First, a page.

You all know that I absolutely love learning about the foods we eat. I want to know about their history and where they fit into our system of botanical classification. I want to understand the nutritional roles they play in our diet, and to discover how people prepared these foods in the past. And of course, I love to eat and to try great recipes for healthy foods that my family will want to eat.
Well, my family LOVES asparagus!
Now, it’s out of season here in southern BC at the moment. (Sadly! I wish we could enjoy it year round…) But this fabulous post by my friend Carol Taylor and her collaborator Sally Cronin just blew me away with its wealth of nutritional information and history on asparagus. And the recipes! There are several really great ways to cook asparagus that you’ll want to check out.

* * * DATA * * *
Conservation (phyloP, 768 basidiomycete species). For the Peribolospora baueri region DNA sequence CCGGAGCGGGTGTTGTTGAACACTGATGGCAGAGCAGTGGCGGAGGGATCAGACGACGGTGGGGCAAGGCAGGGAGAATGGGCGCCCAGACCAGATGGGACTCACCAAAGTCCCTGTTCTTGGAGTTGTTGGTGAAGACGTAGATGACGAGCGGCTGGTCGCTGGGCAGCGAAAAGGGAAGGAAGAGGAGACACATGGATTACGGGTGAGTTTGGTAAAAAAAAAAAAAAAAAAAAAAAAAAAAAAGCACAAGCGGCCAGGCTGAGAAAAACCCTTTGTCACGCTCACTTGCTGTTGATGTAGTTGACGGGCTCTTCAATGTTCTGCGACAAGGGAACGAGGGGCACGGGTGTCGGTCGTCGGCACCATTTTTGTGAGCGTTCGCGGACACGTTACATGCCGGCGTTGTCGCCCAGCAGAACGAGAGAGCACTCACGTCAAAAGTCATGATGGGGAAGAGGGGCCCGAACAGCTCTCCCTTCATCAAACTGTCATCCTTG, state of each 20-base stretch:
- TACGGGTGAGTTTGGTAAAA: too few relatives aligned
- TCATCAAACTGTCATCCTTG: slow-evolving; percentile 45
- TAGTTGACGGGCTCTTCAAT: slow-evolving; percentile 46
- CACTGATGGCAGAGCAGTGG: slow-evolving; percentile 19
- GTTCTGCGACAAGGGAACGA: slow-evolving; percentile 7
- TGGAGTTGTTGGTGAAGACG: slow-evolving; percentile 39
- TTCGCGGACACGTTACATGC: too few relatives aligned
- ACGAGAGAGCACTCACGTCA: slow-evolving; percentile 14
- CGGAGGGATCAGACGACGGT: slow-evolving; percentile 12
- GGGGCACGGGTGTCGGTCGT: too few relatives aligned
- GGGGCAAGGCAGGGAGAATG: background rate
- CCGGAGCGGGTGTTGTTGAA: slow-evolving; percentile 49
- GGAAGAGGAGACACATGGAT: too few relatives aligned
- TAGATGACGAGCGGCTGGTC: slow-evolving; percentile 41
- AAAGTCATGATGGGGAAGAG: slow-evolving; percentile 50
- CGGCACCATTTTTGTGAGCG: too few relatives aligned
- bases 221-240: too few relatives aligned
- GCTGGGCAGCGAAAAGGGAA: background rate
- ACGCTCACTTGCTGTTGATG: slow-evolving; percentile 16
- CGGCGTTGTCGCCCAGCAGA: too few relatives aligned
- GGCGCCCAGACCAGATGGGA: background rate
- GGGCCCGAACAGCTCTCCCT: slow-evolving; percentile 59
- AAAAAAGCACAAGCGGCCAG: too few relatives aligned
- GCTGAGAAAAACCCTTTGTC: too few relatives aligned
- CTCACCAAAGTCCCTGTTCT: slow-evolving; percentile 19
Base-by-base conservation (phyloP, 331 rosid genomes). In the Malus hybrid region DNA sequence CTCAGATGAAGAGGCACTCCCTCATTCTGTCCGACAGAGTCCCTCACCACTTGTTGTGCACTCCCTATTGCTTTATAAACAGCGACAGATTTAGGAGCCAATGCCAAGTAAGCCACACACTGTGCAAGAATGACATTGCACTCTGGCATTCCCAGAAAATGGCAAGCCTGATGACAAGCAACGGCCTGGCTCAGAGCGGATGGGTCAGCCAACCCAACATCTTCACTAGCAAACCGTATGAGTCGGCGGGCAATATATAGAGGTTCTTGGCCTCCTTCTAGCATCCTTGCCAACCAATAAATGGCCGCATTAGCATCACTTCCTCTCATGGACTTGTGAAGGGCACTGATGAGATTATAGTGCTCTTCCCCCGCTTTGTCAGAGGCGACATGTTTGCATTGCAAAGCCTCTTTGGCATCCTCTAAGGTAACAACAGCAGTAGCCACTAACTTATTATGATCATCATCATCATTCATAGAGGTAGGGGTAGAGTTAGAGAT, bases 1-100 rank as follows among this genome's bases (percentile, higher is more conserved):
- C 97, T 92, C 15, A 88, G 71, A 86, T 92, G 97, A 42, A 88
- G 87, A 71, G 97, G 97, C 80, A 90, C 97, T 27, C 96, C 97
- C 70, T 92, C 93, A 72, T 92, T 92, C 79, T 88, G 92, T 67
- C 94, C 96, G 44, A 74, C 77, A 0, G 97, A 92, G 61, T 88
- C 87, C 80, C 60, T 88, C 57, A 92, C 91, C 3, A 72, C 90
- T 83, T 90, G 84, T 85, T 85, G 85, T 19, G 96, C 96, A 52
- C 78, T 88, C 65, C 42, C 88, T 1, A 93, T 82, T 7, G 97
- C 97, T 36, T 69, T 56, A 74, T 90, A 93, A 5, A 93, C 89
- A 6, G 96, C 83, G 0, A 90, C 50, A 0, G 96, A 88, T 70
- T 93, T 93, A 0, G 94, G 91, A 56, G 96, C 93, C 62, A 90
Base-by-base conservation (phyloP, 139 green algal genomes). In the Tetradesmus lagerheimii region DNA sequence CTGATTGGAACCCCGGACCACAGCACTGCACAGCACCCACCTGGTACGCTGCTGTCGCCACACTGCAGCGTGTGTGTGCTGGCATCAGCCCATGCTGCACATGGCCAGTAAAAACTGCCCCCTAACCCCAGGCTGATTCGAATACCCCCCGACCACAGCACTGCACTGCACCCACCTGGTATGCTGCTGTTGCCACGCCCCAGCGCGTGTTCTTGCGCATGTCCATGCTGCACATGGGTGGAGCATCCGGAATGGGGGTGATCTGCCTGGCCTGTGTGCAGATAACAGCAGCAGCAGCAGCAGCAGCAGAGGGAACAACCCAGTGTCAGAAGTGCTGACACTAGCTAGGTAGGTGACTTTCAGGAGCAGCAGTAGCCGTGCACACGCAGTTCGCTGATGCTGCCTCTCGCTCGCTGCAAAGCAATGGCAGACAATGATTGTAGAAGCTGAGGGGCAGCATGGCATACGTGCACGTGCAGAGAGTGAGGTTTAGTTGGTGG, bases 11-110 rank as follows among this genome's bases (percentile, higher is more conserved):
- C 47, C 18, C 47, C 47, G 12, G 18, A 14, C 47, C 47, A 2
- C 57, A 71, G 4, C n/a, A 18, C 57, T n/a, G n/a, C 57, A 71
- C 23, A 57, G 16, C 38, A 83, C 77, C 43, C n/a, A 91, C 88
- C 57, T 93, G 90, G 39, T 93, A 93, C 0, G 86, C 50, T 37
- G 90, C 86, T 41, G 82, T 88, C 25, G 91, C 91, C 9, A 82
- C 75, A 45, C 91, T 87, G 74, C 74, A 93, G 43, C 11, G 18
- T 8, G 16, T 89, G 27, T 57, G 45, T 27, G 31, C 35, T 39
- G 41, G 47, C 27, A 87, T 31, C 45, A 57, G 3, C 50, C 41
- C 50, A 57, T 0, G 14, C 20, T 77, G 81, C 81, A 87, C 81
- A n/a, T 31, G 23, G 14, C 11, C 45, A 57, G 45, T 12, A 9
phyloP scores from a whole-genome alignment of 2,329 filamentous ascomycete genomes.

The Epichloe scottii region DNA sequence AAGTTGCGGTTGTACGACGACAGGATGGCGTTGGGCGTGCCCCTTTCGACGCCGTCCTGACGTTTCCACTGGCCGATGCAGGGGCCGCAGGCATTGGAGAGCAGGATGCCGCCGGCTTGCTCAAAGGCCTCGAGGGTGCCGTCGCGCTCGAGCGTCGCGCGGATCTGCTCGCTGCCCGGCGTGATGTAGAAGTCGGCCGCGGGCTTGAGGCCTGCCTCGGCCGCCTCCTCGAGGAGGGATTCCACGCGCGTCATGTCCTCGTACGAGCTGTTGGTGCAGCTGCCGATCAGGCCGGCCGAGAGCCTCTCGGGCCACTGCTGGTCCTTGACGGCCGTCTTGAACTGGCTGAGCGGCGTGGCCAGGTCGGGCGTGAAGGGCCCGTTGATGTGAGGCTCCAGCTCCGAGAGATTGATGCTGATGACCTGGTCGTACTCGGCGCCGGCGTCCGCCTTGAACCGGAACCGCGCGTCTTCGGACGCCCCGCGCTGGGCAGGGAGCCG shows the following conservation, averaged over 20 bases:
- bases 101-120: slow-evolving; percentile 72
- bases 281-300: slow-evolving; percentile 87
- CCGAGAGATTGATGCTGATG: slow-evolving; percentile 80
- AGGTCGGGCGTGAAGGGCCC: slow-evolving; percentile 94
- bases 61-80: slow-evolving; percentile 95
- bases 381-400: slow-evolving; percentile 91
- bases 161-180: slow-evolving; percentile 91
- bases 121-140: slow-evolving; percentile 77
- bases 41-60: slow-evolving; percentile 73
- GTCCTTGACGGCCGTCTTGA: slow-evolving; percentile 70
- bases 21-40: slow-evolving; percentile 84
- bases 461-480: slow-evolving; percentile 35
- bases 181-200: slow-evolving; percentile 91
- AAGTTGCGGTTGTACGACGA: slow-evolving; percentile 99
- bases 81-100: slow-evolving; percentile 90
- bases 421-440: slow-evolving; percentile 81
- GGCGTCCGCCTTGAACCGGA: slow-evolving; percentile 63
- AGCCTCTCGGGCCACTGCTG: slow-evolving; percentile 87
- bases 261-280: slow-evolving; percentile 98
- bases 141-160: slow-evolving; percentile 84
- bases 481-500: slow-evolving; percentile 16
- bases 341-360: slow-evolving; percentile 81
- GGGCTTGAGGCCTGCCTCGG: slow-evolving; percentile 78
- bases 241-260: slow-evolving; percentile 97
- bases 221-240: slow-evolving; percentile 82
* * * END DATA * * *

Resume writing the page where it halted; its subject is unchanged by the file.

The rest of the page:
So please click through to Sally and Carol’s post. And please, if you have comments, leave them on the original post. Comments will be turned off at 24 Carrot Diet to help maintain the flow of conversation on the original post.
Note: The reblog link somehow ended up going to a truncated version of the post. To see the whole post, please click on the graphic below or follow the “see the post now” link. Thanks!
Welcome to this week’s post where Carol Taylor and I combine forces and share not just the health benefits of foods but some recipes to showcase them in all their glory.
I appreciate that these posts are longer than the average but we hope that you feel that you are getting value for your time…My thanks to Carol for her hard work in the kitchen preparing these wonderful recipes.
HISTORY OF ASPARAGUS
Asparagus is a member of the lily family and the spears that we eat are shoots grown underground. The ancient Greeks used the word asparagus to describe any young tender shoots that were picked and eaten. It was cultivated over 2,000 years ago in that part of the Mediterranean and the Romans then picked up a liking for the delicacy eating fresh and dried out of season.
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